Paul Boxer, a professor in the Department of Psychology and University Senator, added the resolution to the agenda of the Senate's meeting on Friday. In an interview with The Daily Targum, he said he was relieved after the vote was passed and saw it as necessary to regain the Senate's shared governance power.
"If history is our precedent here, we will see more of the same from the president — ignoring our resolutions, setting aside our recommendations and neglecting shared governance," Boxer said. "But I hope we have reached an inflection point. I am going to maintain my optimism because I have to — I have a very strong affinity for this university, and I know that through collaborative shared governance, we can accomplish great things."
The University Senate is a "deliberative" group that functions to, within its jurisdiction, assess University legislation, advise University issues, the Board of Governors or the University president and evaluate appeals submitted to the Senate.
"(The Senate is) meant to advise the president, but it does hold some real shared governance power," said Heather Pierce, a lecturer in the Department of Political Science and University Senator. "One of the issues that's on the resolution, though, is that over the summer, one of those powers — that University policy actually gives the Senate real decision-making power, veto power over is in the creation and merger of academic units. And this came up with the (medical) school merger."
The decision to merge New Jersey Medical School (NJMS) in Newark and Robert Wood Johnson Medical School (RWJMS) in New Brunswick took place in July when the Board of Governors unanimously voted in favor of the merger, as previously reported by the Targum.
Pierce said Holloway and the Board of Governors encroached on the Senate's power to advise major academic decisions, by unanimously ratifying the vote after many community members expressed their disdain with the decision.
She said Friday's resolution will not result in any immediate formal action but will be heard by the Board of Governors, who will make final decisions since they collectively preside over the University president.
In a statement to the Targum, University Spokesperson Dory Devlin said Holloway will keep working with the Rutgers community and University Senate.
The statement listed several accomplishments by Holloway, faculty, staff and students, including navigating the pandemic, increasing the University's national rankings, raising sponsored research at Rutgers and yielding more scholarship and fellowship applicants.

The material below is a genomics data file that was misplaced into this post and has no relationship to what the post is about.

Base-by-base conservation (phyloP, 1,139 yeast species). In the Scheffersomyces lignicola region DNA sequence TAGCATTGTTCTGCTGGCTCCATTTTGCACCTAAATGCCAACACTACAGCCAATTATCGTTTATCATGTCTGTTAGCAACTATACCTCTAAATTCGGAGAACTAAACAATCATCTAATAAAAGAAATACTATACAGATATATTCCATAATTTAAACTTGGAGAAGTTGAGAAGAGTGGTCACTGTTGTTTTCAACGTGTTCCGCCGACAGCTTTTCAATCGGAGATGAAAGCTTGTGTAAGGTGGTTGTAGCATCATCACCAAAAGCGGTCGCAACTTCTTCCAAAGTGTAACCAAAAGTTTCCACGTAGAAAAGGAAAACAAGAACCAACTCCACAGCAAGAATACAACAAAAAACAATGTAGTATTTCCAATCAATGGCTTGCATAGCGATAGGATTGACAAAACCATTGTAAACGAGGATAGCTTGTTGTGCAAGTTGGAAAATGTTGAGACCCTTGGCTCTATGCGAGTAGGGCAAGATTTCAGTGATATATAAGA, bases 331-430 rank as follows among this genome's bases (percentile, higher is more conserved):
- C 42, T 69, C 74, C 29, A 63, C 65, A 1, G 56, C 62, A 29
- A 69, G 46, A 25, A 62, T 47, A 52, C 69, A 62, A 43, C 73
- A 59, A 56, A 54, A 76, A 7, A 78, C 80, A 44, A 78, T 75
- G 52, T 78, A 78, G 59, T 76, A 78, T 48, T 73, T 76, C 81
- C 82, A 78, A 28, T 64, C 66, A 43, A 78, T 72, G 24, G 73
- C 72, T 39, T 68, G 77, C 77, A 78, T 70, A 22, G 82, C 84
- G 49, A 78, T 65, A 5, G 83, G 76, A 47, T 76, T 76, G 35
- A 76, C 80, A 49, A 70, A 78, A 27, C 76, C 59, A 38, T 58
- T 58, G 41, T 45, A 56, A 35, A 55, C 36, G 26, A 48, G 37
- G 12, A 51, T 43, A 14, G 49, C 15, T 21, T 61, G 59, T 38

The statement's closing remarks said the Board of Governors aids Holloway and that the group is obligated to appoint a University president.
In response to the University's statement, Boxer said the verbiage is inaccurate and that the University has not coordinated with the Senate for months.
"During that time, many of our direct communications to him were ignored. The history of those attempts is clearly spelled out within the no-confidence resolution," Boxer said.
Kevin Schroth, an associate professor at the Rutgers School of Public Health and executive committee member of the Senate, said the no-confidence vote would not benefit communication between the Senate and the University.
"I don't think it's productive at all. I don't think that it will help us to rebuild bridges that will help the Senate to get where it is at its best, which is being able to provide advice and contribute to a dialogue with the administration. I think this builds bigger walls between the Senate and the University," Schroth said.
Regarding the Senate's vetoing power, Schroth said the exact text referencing the Senate's veto ruling is obscure, and previous moves to change the ruling were negated. He also said that the Senate acknowledged this unclear policy, whether they had the power or not, in 2018 with former University President Robert Barchi.
Also in opposition to the vote was Natalie Borisovets, a Rutgers librarian and University Senator, who said that while she disagrees with the decisions Holloway has made, she thinks this vote will not result in a positive outcome for shared governance or the advancement of the Senate and the University.
Ronald Quincy, a professor of professional practice in the Edward J. Bloustein School of Planning and Public Policy and University Senator, said he is opposed to the vote due to its implications.
"I think this action, if we approve it, is extreme. It's extraordinary. I think it is a hindrance to reconciliation. I think that it has destabilizing elements," he said.
Audrey Truschke, a professor and the Asian Studies director in the Department of History and University Senator, said that the vote is a means of holding University officials responsible.
Truschke said the no-confidence vote is the culmination of a series of grievances with Holloway's leadership and that the board waited some time for this decision.
"Nobody wanted this. We all wanted Holloway to succeed. We were all excited when he was appointed as University President. He had some questionable decisions in his past, but we were hopeful that he had grown and that at Rutgers, it would be a sort of a new thing. He came in with so much goodwill and so many people, including me, very much rooting for him to succeed, and he has gotten chance after chance after chance," Truschke said.